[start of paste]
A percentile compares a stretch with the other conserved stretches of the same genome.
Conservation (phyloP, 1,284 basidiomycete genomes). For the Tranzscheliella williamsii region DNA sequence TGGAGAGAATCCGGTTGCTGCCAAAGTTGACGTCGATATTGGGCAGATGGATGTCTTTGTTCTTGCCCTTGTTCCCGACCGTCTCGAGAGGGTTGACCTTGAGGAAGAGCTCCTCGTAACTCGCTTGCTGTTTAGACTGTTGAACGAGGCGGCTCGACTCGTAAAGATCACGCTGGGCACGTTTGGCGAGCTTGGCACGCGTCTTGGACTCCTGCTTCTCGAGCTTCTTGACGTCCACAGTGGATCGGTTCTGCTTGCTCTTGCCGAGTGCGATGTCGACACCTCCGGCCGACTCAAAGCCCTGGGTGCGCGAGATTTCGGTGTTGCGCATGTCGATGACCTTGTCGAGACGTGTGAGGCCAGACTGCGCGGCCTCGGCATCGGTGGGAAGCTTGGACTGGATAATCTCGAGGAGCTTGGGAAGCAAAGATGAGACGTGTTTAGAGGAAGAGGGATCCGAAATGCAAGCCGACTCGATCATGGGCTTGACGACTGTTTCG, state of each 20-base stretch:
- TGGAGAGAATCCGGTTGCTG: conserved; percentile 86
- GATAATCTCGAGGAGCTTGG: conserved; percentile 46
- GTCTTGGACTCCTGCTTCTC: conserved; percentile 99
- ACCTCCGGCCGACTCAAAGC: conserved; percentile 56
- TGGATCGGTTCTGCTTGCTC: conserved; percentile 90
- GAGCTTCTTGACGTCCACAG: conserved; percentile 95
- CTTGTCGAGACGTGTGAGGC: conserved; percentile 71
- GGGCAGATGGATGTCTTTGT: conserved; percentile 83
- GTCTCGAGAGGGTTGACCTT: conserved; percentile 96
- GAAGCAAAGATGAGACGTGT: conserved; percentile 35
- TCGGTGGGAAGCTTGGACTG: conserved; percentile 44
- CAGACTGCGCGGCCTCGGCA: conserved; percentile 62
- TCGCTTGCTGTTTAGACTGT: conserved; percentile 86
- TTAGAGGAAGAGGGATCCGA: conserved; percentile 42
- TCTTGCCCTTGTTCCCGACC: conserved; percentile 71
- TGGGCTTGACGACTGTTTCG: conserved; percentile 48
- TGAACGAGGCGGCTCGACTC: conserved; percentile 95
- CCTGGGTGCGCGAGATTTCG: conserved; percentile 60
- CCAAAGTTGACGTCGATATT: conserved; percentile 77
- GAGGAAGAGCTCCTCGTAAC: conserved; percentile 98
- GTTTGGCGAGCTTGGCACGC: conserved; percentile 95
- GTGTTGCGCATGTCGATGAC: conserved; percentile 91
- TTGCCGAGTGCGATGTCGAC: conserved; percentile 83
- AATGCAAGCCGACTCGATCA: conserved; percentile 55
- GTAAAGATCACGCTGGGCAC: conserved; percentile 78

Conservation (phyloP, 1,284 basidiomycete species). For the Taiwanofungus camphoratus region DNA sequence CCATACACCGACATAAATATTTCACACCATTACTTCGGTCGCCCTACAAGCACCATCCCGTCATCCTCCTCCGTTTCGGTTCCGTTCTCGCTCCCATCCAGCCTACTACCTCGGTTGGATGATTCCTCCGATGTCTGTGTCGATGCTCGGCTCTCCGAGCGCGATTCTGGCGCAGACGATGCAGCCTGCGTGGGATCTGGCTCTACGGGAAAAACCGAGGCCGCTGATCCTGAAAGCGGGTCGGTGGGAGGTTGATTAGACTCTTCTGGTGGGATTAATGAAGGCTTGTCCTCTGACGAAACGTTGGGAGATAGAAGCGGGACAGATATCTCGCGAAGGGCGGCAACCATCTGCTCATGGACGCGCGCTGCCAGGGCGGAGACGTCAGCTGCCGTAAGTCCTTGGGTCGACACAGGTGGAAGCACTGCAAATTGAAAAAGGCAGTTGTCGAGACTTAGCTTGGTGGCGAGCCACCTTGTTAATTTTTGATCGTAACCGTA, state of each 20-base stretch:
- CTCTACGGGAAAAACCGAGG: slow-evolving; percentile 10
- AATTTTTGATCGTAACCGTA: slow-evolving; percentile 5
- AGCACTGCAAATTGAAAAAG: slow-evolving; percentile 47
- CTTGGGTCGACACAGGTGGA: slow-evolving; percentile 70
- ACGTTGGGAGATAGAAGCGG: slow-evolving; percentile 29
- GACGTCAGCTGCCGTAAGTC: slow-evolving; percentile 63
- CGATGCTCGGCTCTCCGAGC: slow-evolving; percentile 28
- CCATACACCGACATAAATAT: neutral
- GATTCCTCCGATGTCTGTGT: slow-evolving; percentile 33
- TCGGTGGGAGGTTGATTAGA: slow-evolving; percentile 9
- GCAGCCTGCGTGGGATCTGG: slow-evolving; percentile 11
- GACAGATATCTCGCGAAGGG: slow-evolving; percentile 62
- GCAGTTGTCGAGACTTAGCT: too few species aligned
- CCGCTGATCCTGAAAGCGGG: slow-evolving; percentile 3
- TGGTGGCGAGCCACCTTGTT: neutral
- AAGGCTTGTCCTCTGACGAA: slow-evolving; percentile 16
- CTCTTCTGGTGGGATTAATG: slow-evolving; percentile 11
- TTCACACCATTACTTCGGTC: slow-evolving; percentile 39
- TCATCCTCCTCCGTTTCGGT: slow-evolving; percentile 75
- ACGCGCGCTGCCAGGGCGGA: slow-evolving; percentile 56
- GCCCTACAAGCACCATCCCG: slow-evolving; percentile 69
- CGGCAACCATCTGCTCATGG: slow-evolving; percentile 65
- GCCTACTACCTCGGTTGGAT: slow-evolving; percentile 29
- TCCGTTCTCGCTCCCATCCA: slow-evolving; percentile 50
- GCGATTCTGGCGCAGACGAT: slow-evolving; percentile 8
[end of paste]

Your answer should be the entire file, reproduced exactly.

A percentile compares a stretch with the other conserved stretches of the same genome.
Conservation (phyloP, 1,284 basidiomycete genomes). For the Tranzscheliella williamsii region DNA sequence TGGAGAGAATCCGGTTGCTGCCAAAGTTGACGTCGATATTGGGCAGATGGATGTCTTTGTTCTTGCCCTTGTTCCCGACCGTCTCGAGAGGGTTGACCTTGAGGAAGAGCTCCTCGTAACTCGCTTGCTGTTTAGACTGTTGAACGAGGCGGCTCGACTCGTAAAGATCACGCTGGGCACGTTTGGCGAGCTTGGCACGCGTCTTGGACTCCTGCTTCTCGAGCTTCTTGACGTCCACAGTGGATCGGTTCTGCTTGCTCTTGCCGAGTGCGATGTCGACACCTCCGGCCGACTCAAAGCCCTGGGTGCGCGAGATTTCGGTGTTGCGCATGTCGATGACCTTGTCGAGACGTGTGAGGCCAGACTGCGCGGCCTCGGCATCGGTGGGAAGCTTGGACTGGATAATCTCGAGGAGCTTGGGAAGCAAAGATGAGACGTGTTTAGAGGAAGAGGGATCCGAAATGCAAGCCGACTCGATCATGGGCTTGACGACTGTTTCG, state of each 20-base stretch:
- TGGAGAGAATCCGGTTGCTG: conserved; percentile 86
- GATAATCTCGAGGAGCTTGG: conserved; percentile 46
- GTCTTGGACTCCTGCTTCTC: conserved; percentile 99
- ACCTCCGGCCGACTCAAAGC: conserved; percentile 56
- TGGATCGGTTCTGCTTGCTC: conserved; percentile 90
- GAGCTTCTTGACGTCCACAG: conserved; percentile 95
- CTTGTCGAGACGTGTGAGGC: conserved; percentile 71
- GGGCAGATGGATGTCTTTGT: conserved; percentile 83
- GTCTCGAGAGGGTTGACCTT: conserved; percentile 96
- GAAGCAAAGATGAGACGTGT: conserved; percentile 35
- TCGGTGGGAAGCTTGGACTG: conserved; percentile 44
- CAGACTGCGCGGCCTCGGCA: conserved; percentile 62
- TCGCTTGCTGTTTAGACTGT: conserved; percentile 86
- TTAGAGGAAGAGGGATCCGA: conserved; percentile 42
- TCTTGCCCTTGTTCCCGACC: conserved; percentile 71
- TGGGCTTGACGACTGTTTCG: conserved; percentile 48
- TGAACGAGGCGGCTCGACTC: conserved; percentile 95
- CCTGGGTGCGCGAGATTTCG: conserved; percentile 60
- CCAAAGTTGACGTCGATATT: conserved; percentile 77
- GAGGAAGAGCTCCTCGTAAC: conserved; percentile 98
- GTTTGGCGAGCTTGGCACGC: conserved; percentile 95
- GTGTTGCGCATGTCGATGAC: conserved; percentile 91
- TTGCCGAGTGCGATGTCGAC: conserved; percentile 83
- AATGCAAGCCGACTCGATCA: conserved; percentile 55
- GTAAAGATCACGCTGGGCAC: conserved; percentile 78

Conservation (phyloP, 1,284 basidiomycete species). For the Taiwanofungus camphoratus region DNA sequence CCATACACCGACATAAATATTTCACACCATTACTTCGGTCGCCCTACAAGCACCATCCCGTCATCCTCCTCCGTTTCGGTTCCGTTCTCGCTCCCATCCAGCCTACTACCTCGGTTGGATGATTCCTCCGATGTCTGTGTCGATGCTCGGCTCTCCGAGCGCGATTCTGGCGCAGACGATGCAGCCTGCGTGGGATCTGGCTCTACGGGAAAAACCGAGGCCGCTGATCCTGAAAGCGGGTCGGTGGGAGGTTGATTAGACTCTTCTGGTGGGATTAATGAAGGCTTGTCCTCTGACGAAACGTTGGGAGATAGAAGCGGGACAGATATCTCGCGAAGGGCGGCAACCATCTGCTCATGGACGCGCGCTGCCAGGGCGGAGACGTCAGCTGCCGTAAGTCCTTGGGTCGACACAGGTGGAAGCACTGCAAATTGAAAAAGGCAGTTGTCGAGACTTAGCTTGGTGGCGAGCCACCTTGTTAATTTTTGATCGTAACCGTA, state of each 20-base stretch:
- CTCTACGGGAAAAACCGAGG: slow-evolving; percentile 10
- AATTTTTGATCGTAACCGTA: slow-evolving; percentile 5
- AGCACTGCAAATTGAAAAAG: slow-evolving; percentile 47
- CTTGGGTCGACACAGGTGGA: slow-evolving; percentile 70
- ACGTTGGGAGATAGAAGCGG: slow-evolving; percentile 29
- GACGTCAGCTGCCGTAAGTC: slow-evolving; percentile 63
- CGATGCTCGGCTCTCCGAGC: slow-evolving; percentile 28
- CCATACACCGACATAAATAT: neutral
- GATTCCTCCGATGTCTGTGT: slow-evolving; percentile 33
- TCGGTGGGAGGTTGATTAGA: slow-evolving; percentile 9
- GCAGCCTGCGTGGGATCTGG: slow-evolving; percentile 11
- GACAGATATCTCGCGAAGGG: slow-evolving; percentile 62
- GCAGTTGTCGAGACTTAGCT: too few species aligned
- CCGCTGATCCTGAAAGCGGG: slow-evolving; percentile 3
- TGGTGGCGAGCCACCTTGTT: neutral
- AAGGCTTGTCCTCTGACGAA: slow-evolving; percentile 16
- CTCTTCTGGTGGGATTAATG: slow-evolving; percentile 11
- TTCACACCATTACTTCGGTC: slow-evolving; percentile 39
- TCATCCTCCTCCGTTTCGGT: slow-evolving; percentile 75
- ACGCGCGCTGCCAGGGCGGA: slow-evolving; percentile 56
- GCCCTACAAGCACCATCCCG: slow-evolving; percentile 69
- CGGCAACCATCTGCTCATGG: slow-evolving; percentile 65
- GCCTACTACCTCGGTTGGAT: slow-evolving; percentile 29
- TCCGTTCTCGCTCCCATCCA: slow-evolving; percentile 50
- GCGATTCTGGCGCAGACGAT: slow-evolving; percentile 8